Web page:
Amish Vegetable Recipes

Amish and PA German ideas for cooking with veggies

Amish TomatoA large brimming garden is a standard feature of Amish homes.  Amish eat a lot of home-grown vegetables, including tomatoes, eggplants, spinach, and beets.  Some of the garden crop gets canned for the winter (see Amish Canning Recipes).  Much is cooked and served up in a wide range of hearty dishes.  Try some of these classic Amish and Pennsylvania Dutch-style vegetable recipes at your next family meal.

Vegetable Dishes


Bean, Cabbage, Corn & Potatoes Dishes

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  • 6 sweet red peppers
  • 1/2 head cabbage
  • 1/2 tablespoon sugar
  • 1 teaspoon salt
  • A dash of pepper

Shred cabbage to a rather fine consistency. Place shredded cabbage into sauce pan and salt lightly. Cover pan and heat over a low flame, steaming cabbage until very tender. Beat the egg.  To the egg add sugar, salt, vinegar, and pepper and  Pour over the steamed cabbage. Heat for 5 minutes and ready to serve. (adapted from Pennsylvania Dutch Cook Book of Fine Old Recipes)



  • 1/4 peck spinach
  • 1 tablespoon butter
  • 2 teaspoons flour
  • 1/2 teaspoon salt
  • A dash of pepper
  • 1/8 teaspoon nutmeg
  • 3/4 cup milk

Wash spinach well. Sprinkle with salt and cook until soft. Do not add water. Once spinach is tender, remove and chop it very fine. Melt the butter in a saucepan. Add the flour to the butter and mix. Slowly add the milk, stirring constantly until the mixture reaches a thick consistency. Combine the mixture with the chopped spinach.  Add a dash of pepper and the nutmeg, and serve. (adapted from Pennsylvania Dutch Cook Book of Fine Old Recipes)



  • 2 lbs. spinach
  • ½ cup chopped bacon
  • 2 cups bread crumbs
  • 2 cups milk
  • 4 tblsp. butter
  • salt
  • 2 beaten eggs
  • pepper

Wash the spinach thoroughly. Drain and cook in a covered pot (with a little water) for 8-10 min on moderate heat. Drain and chop the spinach. Add milk, the eggs, 1½ cups of the bread crumbs, melted butter, pepper and salt.  Mix well. Sprinkle the bacon and leftover ½ cup of bread crumbs on top. Bake for 35 min at 350 degrees F.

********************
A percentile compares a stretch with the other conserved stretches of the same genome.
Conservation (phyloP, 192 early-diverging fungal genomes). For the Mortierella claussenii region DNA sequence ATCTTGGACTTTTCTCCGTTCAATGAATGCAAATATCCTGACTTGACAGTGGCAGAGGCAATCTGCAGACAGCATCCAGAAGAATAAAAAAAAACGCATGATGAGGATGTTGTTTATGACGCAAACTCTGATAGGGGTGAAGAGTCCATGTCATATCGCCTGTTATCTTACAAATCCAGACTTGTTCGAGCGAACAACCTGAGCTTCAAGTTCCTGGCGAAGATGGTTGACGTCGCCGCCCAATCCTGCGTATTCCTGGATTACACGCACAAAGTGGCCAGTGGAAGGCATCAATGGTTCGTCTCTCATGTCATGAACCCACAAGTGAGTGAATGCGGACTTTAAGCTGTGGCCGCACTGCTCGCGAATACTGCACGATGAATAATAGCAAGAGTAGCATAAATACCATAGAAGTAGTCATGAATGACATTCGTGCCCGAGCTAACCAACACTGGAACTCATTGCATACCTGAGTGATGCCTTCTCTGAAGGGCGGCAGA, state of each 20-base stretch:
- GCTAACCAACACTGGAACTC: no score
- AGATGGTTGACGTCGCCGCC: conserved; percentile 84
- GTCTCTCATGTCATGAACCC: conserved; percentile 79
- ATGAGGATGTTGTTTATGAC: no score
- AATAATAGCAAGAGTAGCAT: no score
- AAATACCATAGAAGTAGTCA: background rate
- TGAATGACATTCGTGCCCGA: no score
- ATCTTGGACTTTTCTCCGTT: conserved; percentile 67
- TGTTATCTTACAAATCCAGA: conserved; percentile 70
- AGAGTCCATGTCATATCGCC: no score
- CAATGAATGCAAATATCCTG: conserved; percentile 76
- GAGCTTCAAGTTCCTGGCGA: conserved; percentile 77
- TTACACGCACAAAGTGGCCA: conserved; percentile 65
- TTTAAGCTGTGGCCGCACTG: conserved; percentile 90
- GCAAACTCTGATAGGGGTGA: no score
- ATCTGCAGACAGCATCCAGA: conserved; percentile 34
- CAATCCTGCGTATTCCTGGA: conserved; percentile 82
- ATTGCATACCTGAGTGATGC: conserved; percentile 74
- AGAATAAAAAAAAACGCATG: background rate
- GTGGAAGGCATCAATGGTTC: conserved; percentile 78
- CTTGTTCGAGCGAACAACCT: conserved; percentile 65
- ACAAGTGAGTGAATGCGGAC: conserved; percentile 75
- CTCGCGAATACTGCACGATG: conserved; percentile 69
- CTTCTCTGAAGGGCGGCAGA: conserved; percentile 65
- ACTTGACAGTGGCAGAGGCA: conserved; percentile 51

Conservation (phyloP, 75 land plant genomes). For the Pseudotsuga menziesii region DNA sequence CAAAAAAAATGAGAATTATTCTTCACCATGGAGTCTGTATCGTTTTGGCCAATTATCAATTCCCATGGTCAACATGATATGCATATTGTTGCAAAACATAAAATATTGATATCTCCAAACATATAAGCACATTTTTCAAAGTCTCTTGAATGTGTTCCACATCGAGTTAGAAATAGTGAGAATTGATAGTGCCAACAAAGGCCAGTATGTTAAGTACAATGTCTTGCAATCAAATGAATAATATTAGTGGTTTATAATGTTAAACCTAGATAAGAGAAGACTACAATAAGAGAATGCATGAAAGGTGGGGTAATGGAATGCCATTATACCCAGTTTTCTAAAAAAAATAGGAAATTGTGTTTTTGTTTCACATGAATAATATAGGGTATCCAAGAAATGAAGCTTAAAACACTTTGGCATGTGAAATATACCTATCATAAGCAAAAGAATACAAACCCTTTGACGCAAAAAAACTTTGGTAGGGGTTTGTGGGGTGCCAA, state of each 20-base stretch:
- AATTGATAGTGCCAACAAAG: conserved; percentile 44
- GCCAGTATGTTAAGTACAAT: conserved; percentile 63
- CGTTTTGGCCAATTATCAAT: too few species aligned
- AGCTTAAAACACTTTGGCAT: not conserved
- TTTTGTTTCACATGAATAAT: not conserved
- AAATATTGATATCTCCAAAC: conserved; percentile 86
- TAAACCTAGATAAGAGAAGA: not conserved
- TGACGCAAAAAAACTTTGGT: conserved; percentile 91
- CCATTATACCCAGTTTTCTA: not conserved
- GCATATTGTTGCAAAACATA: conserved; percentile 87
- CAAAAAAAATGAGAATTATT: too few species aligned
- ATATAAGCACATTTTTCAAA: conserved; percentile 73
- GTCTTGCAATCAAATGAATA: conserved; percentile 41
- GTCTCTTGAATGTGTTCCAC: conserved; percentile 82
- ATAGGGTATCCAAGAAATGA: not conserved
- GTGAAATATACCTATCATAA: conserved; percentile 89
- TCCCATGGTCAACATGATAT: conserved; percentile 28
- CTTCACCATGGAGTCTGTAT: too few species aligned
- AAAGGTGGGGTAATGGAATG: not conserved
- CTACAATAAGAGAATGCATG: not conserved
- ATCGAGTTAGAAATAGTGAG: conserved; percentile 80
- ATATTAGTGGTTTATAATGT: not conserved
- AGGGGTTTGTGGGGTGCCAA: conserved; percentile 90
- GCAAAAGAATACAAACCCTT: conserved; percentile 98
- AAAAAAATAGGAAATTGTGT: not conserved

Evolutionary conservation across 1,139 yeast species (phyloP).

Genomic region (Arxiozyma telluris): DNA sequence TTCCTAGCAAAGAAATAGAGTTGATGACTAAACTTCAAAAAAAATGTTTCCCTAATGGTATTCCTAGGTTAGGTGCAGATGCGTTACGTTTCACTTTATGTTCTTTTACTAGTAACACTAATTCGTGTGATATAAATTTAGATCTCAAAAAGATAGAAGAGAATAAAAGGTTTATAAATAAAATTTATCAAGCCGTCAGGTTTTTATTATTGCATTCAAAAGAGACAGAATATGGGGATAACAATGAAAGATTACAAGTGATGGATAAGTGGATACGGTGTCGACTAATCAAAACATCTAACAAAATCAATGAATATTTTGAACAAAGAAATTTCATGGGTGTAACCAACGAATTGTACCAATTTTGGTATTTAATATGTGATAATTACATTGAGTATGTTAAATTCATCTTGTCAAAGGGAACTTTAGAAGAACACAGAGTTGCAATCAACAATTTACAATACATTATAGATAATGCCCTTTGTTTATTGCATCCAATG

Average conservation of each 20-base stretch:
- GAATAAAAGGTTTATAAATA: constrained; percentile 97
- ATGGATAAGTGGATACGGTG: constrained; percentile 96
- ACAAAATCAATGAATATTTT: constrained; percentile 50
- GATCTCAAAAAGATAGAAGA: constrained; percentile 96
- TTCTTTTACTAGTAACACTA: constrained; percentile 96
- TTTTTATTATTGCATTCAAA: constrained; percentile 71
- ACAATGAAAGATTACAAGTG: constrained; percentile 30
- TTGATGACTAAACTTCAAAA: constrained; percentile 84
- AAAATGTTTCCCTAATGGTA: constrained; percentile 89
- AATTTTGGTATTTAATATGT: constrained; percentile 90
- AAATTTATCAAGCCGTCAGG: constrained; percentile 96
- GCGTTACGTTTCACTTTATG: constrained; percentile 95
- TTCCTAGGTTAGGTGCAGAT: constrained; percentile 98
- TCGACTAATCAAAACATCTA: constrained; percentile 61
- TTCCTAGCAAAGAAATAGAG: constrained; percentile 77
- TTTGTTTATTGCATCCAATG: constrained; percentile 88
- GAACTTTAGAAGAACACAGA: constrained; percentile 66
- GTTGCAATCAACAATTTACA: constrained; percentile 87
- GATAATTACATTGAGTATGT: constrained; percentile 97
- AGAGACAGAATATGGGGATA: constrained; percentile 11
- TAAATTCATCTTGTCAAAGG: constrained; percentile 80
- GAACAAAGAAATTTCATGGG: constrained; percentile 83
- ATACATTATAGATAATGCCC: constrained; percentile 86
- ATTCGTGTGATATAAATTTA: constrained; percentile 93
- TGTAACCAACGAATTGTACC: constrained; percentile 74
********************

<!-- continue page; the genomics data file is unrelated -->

• Eggplant
  • Flour
  • Salt
  • Egg (optional)
  • Cracker crumbs (optional)

Wash eggplant well. Remove the skin, and cut eggplant into very thin slices. Sprinkle eggplant with salt and place slices on a plate in a pile. Cover eggplant slices with another plate.  Allow to stand about half and hour to draw out the juice. Next sprinkle eggplant with flour.  Fry slowly in a little shortening until eggplant becomes crisp and reaches a golden brown color. Alternately, eggplant may be dipped in egg and cracker crumbs and then fried in deep fat. (adapted from Pennsylvania Dutch Cook Book of Fine Old Recipes)


FRIED EGGPLANT (Alternate Recipe)

Pare the egg plant.  Cut in slices of ½ inch thickness. Soak eggplant slices in salt water for about 60 minutes. Drain eggplant and wipe slices dry. Dip the slices in beaten egg then roll in cracker crumbs or fine bread. Fry in hot fat (or deep fat) until well-browned on both sides. Goes well with tomato sauce or ketchup.



  • Summer squash
  • Salt
  • Butter
  • Cream
  • Pepper

Boil a young summer squash whole (do not peel), using as little water as possible.  Cook squash until tender. Drain squash well, mash, and set aside to dry out remaining moisture. Stir occasionally.  Season to preference using salt, butter, pepper and cream. If using an old squash: remove the peel and seeds, and then slice and season as described above. (adapted from Pennsylvania Dutch Cook Book of Fine Old Recipes)



  • 6 large tomatoes
  • 1 cup of bread crumbs
  • 1/2 teaspoon salt
  • 1 tablespoon minced onion
  • 1 well-beaten egg
  • 2 tablespoons melted butter